Matisse’s cutout method was, I think, a way of presenting us with each new work as an accomplished fact—a material, not just a pictorial, state of affairs. The cutout method conveys the idea (or perhaps it argues) that the convincingness of Matisse’s compositions is not just a matter of his taste pre-empting your own, but is instead an objective, or at least perceptible, quality of the compositions themselves. Even in a simple work like The Dancer you can see that the relations among its material elements take on an importance equal to that of the paper components themselves. To see the intuitive rightness of Matisse’s compositions is to see relations you will likely not be able to name, for they will be relations among “signs invented during the picture’s execution to suit the needs of their position.”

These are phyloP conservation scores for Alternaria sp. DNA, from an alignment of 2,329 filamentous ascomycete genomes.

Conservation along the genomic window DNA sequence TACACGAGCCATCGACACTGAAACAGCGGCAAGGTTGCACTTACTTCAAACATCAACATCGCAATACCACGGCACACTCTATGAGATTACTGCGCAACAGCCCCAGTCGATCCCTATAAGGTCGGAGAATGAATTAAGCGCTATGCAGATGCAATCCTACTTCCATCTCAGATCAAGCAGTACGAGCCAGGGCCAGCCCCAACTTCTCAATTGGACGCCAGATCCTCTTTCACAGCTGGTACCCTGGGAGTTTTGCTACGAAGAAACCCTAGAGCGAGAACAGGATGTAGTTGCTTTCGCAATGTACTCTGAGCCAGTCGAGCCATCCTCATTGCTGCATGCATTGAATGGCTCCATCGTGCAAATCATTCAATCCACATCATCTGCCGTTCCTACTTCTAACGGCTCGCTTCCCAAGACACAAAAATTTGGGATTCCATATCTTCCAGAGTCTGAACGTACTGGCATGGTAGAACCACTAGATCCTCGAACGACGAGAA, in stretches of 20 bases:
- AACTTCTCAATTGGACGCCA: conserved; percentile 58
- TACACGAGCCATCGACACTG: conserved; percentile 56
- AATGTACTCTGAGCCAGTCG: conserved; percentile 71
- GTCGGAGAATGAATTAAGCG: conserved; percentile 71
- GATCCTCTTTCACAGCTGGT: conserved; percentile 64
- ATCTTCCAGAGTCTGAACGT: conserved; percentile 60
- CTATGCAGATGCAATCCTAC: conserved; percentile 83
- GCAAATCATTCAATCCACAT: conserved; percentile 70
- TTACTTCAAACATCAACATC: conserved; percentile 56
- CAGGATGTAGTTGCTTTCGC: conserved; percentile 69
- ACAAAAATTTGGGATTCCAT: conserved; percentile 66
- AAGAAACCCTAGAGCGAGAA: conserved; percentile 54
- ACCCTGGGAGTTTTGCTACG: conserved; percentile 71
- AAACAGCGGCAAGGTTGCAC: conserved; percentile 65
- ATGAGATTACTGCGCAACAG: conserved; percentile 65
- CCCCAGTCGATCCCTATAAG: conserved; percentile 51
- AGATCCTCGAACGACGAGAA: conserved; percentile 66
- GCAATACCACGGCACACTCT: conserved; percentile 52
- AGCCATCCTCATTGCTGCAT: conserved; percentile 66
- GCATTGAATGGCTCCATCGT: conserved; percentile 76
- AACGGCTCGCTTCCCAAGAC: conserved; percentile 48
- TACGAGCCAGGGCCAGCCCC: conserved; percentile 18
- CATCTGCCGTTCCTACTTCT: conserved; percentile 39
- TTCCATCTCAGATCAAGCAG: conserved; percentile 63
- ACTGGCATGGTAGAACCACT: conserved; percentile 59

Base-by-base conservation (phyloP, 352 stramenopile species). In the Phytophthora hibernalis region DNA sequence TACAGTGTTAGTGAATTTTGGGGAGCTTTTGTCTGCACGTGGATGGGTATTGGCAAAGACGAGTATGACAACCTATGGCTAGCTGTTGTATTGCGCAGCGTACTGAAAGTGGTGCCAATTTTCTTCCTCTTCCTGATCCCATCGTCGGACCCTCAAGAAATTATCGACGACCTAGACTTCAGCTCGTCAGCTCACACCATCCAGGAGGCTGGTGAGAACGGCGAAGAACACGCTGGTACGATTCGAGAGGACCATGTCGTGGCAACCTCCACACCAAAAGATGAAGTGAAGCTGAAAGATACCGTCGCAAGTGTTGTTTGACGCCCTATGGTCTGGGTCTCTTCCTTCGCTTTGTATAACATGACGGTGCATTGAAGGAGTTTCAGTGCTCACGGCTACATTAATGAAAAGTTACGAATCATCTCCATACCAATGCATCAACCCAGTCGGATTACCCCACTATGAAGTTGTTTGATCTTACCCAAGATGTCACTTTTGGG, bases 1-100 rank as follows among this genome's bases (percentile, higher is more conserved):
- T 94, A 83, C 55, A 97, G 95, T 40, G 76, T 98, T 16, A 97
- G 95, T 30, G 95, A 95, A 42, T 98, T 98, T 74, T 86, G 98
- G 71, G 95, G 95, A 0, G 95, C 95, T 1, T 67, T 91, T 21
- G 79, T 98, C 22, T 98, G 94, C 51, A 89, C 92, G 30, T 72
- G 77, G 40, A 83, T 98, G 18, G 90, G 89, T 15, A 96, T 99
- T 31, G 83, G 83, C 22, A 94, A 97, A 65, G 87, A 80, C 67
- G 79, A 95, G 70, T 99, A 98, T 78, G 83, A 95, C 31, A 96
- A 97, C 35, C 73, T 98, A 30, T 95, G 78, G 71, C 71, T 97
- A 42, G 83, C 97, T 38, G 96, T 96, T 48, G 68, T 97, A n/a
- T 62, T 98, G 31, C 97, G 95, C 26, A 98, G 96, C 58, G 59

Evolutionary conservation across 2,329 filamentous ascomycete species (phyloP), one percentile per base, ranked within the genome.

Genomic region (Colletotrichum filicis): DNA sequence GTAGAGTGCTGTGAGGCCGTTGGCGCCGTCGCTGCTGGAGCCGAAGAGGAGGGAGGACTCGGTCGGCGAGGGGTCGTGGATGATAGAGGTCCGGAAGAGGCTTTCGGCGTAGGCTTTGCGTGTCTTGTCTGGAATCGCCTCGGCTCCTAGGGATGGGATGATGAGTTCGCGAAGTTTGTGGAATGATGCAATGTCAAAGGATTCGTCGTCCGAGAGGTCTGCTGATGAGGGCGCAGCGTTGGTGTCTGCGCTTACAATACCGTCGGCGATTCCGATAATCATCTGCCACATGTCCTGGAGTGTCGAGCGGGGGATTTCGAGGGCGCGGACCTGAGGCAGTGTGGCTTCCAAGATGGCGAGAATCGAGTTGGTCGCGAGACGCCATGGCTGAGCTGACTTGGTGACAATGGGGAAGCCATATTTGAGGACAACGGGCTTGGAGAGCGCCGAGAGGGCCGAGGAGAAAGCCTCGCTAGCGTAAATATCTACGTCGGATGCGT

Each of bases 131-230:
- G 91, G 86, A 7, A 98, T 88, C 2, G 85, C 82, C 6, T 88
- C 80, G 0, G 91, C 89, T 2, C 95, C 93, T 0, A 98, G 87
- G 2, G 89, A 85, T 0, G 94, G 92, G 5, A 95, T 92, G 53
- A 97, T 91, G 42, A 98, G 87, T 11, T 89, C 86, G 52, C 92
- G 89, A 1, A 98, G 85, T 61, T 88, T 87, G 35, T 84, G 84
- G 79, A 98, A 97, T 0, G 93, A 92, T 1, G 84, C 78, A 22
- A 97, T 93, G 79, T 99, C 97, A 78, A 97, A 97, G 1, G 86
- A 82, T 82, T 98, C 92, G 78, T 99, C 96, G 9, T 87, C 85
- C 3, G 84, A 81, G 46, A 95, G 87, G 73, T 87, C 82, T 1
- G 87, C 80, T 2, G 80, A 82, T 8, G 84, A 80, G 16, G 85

Interchanges of figure and ground are central events in many of Matisse’s cutouts, as even The Dancer suggests. In The Swimming Pool (1952; Museum of Modern Art) relations of figure and ground reach a high point of felicity and suggestiveness in Matisse’s art. The Swimming Pool was well installed in the National Gallery, being placed above eye-level, as it was in Matisse’s studio, rather than at eye-level and below, as in its unfortunate installation at the Museum of Modern Art last spring. The Swimming Pool is a panoramic composition of blue and white shapes on a supporting surface of burlap. As you read from one end of the work to another, what is figure at one end gradually becomes ground at the other, and vice versa. White swimmers arching against a blue ground are dissolved and recomposed to form blue figures deployed on a ground of white. Along the way, figure and ground jostle and course around each other in such a way that even areas you read as ground must also be read as figures—as shapes as positive and definite as the more illustrative shapes that you readily identify as the swimmers. The aim of the composition, though, seems to be to make all the forms you can see in it swim. You can see a similar effect in many of the cutout works, even in many single cutout figures that engage long “fingers” of figure with long “fingers” of ground. But The Swimming Pool is Matisse’s grand statement of the pictorial reality of relations as things seen rather than as ideas.